COVID-19 vs Influenza: Similarities and Differences
What are the differences? Shared by Datuk Dr Zulkifli Ismail, Consultant Paediatrician & Paediatric Cardiologist
When COVID-19 cases began to emerge in early 2020, many people thought it was just another type of flu. After millions of cases and extended quarantines around the world, it was obvious that COVID-19 is a completely different illness. How are these two viral infections different from one another?
Until mid-December 2020, more than 72.5 million COVID-19 cases have been confirmed, with more than 1.6 million deaths recorded worldwide. No one would have expected that a viral infection, which started in Wuhan, China in December 2019, could have impacted the world to this magnitude as we enter the new decade. For comparison, the World Health Organization estimates that 1 billion people worldwide are down with flu every year, resulting in 290,000 to 650,000 flu-related deaths.
COVID-19 and influenza are often compared, as both are viral respiratory illnesses. However, there are key differences between the two viruses and how they spread. These factors have important implications in the way we respond to viral outbreaks.
SARS-CoV-2 vs influenza virus
Both COVID-19 and influenza are caused by virus. COVID-19, or coronavirus disease 2019, is caused by SARS-CoV-2 (severe acute respiratory syndrome coronavirus 2), a strain of coronavirus. As it is a novel virus, no treatments or immunity are available; this is one of the factors causing the infection to spread unrestrained and develop into a pandemic of this scale.
For flu, it is caused by influenza virus, which comprises four strains (A, B, C, D) and many different subtypes. Seasonal flu outbreaks are commonly caused by influenza A and B strains. Constant genetic shifts in influenza virus require us to take flu vaccine annually to effectively protect us from influenza.
An aspect of COVID-19 which is often linked to flu is the similar symptoms manifested in both illnesses. These include fever, cough, fatigue, shortness of breath, headache, loss of appetite, sore throat, etc. The viruses responsible for both illnesses are respiratory viruses; hence most symptoms are linked to the respiratory function. Some symptoms may be more common in either COVID-19 or flu, but generally, it is hard to distinguish between both illnesses, especially if the symptoms are mild.
However, the incubation periods of both infections are different. The symptoms may appear anytime from 1 to 4 days after a flu infection; whereas in COVID-19, the symptoms typically develop 5 days after infection or anywhere from 2 to 14 days after infection.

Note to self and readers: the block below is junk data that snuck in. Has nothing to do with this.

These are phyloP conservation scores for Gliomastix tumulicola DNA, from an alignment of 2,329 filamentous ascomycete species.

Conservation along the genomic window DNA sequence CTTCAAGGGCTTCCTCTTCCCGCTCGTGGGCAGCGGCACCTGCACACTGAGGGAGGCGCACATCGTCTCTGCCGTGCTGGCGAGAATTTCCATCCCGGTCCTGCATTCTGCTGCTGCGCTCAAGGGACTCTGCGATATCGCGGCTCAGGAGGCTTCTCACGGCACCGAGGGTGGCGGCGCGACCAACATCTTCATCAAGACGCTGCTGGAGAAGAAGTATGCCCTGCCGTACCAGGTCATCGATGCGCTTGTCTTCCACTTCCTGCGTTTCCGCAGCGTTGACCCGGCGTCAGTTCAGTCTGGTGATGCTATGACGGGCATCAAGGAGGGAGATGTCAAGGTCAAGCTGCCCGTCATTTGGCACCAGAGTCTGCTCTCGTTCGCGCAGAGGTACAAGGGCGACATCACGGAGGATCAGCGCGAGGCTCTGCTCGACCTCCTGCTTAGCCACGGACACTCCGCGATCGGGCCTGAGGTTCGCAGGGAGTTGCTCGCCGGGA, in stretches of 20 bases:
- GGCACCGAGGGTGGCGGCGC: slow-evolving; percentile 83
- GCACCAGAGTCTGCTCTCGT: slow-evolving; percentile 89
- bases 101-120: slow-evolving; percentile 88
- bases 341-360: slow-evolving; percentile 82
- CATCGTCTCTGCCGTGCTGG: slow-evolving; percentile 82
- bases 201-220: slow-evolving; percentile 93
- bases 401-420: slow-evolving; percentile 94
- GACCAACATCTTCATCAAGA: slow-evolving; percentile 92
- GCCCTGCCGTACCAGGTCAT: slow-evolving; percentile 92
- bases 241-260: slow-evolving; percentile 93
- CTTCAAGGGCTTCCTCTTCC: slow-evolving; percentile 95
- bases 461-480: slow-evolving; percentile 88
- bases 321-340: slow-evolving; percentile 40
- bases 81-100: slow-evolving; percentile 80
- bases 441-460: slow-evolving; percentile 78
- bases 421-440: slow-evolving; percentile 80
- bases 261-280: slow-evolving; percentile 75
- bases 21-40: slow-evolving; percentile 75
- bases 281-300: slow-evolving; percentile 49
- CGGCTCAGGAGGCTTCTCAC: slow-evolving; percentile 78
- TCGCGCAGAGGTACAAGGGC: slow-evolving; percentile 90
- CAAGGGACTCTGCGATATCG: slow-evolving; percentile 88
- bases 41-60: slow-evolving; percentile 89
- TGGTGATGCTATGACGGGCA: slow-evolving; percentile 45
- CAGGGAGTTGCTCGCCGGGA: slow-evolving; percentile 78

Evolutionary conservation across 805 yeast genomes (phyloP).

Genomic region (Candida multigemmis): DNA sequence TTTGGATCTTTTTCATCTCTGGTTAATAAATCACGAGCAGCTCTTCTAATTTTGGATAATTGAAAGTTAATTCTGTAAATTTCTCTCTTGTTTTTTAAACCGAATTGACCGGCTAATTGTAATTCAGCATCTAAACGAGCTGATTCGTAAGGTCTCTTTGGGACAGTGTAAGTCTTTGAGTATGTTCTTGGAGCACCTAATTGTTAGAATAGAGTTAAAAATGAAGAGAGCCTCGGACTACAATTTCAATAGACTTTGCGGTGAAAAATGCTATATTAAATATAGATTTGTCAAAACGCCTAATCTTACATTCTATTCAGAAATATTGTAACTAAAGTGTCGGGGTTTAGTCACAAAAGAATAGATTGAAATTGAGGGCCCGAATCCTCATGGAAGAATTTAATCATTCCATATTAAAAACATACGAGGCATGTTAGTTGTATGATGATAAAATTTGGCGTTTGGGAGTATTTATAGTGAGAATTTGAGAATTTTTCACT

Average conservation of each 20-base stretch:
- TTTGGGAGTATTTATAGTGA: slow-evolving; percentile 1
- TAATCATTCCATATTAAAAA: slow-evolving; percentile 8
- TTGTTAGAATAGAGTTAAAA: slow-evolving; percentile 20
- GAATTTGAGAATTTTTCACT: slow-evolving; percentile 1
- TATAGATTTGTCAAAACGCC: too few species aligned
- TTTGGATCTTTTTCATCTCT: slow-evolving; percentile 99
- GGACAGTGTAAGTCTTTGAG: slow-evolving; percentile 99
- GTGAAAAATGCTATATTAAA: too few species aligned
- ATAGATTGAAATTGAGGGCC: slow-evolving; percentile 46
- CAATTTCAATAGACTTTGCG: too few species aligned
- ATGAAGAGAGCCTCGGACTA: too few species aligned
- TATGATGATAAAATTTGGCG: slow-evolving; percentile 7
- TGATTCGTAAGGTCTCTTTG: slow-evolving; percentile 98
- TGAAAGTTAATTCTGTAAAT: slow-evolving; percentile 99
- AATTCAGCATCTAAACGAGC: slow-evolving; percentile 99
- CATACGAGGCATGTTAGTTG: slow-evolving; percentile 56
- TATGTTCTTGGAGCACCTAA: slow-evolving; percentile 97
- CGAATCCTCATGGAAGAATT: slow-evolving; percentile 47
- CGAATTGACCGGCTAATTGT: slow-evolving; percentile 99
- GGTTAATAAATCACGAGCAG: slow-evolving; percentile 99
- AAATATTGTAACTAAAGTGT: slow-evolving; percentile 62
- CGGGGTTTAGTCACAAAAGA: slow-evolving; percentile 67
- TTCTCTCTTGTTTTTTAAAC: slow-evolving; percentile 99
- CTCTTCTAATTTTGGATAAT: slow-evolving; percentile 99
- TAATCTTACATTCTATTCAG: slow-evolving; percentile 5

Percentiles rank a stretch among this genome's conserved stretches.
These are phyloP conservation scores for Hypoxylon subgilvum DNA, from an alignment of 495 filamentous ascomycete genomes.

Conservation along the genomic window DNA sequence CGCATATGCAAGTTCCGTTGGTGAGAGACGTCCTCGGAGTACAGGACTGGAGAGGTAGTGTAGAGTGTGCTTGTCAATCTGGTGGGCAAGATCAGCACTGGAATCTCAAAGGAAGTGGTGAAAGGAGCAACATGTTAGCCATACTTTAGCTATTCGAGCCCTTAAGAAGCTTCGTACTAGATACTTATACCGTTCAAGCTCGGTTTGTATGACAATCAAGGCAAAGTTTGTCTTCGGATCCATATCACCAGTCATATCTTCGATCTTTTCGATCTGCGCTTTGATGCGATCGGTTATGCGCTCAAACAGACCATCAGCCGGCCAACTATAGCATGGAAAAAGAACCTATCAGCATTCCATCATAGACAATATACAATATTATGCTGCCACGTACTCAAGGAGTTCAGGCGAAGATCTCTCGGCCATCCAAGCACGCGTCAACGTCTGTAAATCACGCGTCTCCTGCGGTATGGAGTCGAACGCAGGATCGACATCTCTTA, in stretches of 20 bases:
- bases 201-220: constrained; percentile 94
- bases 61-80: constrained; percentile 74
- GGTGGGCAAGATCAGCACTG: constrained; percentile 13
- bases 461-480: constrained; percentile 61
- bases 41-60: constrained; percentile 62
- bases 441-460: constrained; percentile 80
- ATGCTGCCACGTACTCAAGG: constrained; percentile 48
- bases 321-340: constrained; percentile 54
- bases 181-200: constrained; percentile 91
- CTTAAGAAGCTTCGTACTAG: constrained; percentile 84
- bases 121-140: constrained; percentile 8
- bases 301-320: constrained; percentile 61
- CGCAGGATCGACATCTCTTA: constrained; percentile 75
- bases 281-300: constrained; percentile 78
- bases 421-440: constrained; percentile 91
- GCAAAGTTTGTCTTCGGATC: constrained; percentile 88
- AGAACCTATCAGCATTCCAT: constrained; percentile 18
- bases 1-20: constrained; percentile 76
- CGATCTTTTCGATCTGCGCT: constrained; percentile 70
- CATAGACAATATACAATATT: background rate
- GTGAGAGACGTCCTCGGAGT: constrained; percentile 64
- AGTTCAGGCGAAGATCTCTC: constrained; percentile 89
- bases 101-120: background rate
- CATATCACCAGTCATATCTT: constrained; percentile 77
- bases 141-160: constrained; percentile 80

COVID-19 and flu are transmissible mainly via respiratory droplets produced when infected people cough, sneeze or talk. Other people located within 1-2 metres may get infected when they inhale these droplets into their respiratory system. Both illnesses are also transmissible via direct contact (e.g. hugging or shaking hands) and fomite (contaminated surfaces) and may be spread by people who do not show symptoms (asymptomatic) or who are yet to develop symptoms (presymptomatic).
Other factors of transmission mark the differences here. Influenza has a shorter serial interval (the time between consecutive cases), and thus can spread faster. Whereas the basic reproductive number (R0) or the estimated number of new cases generated by one COVID-19 case is higher than influenza, indicating COVID-19 is more infectious. Plus, most flu cases affect children, but they are less affected by COVID-19. Children seem to be less susceptible to COVID-19 infections, less likely to transmit to others and suffer less severe symptoms.
Severity & mortality
Initial data shows 80% of COVID-19 infections are mild or asymptomatic, 15% are severe and 5% are critical, requiring ventilation. The percentages of severe and critical infections are typically lower in influenza. The rate of mortality for COVID-19 (estimated to be around 3-4%) is also higher compared to influenza (<0.1%).
Prevention & treatment
The spread of COVID-19 and flu can be limited by washing hands frequently and thoroughly, practising cough/sneeze etiquettes, wearing masks, limiting contact with infected people and staying home when sick. Physical distancing is also necessary to limit COVID-19 spread.
The vaccine for COVID-19 is currently in development by multiple pharmaceuticals globally. A number of therapeutics (e.g. remdesivir) have also been suggested for treatment. However, there is still much to study in establishing the standard treatment. In contrast, antivirals and vaccines are readily available for influenza. It is highly recommended to get vaccinated each year to prevent influenza infection.
COVID-19 and flu share some similarities and differences. One major difference is that COVID-19, as a novel infection, requires more research before we arrive at the best solution for treating and preventing it. Influenza has been studied extensively since 1936 when influenza A virus was first isolated, and established treatments and vaccines are available for different strains. The best thing to do to protect your family against these two threats is to continue to practice good hygiene and physical distancing, as well as by getting the annual flu vaccine.
(Source: Positive Parenting)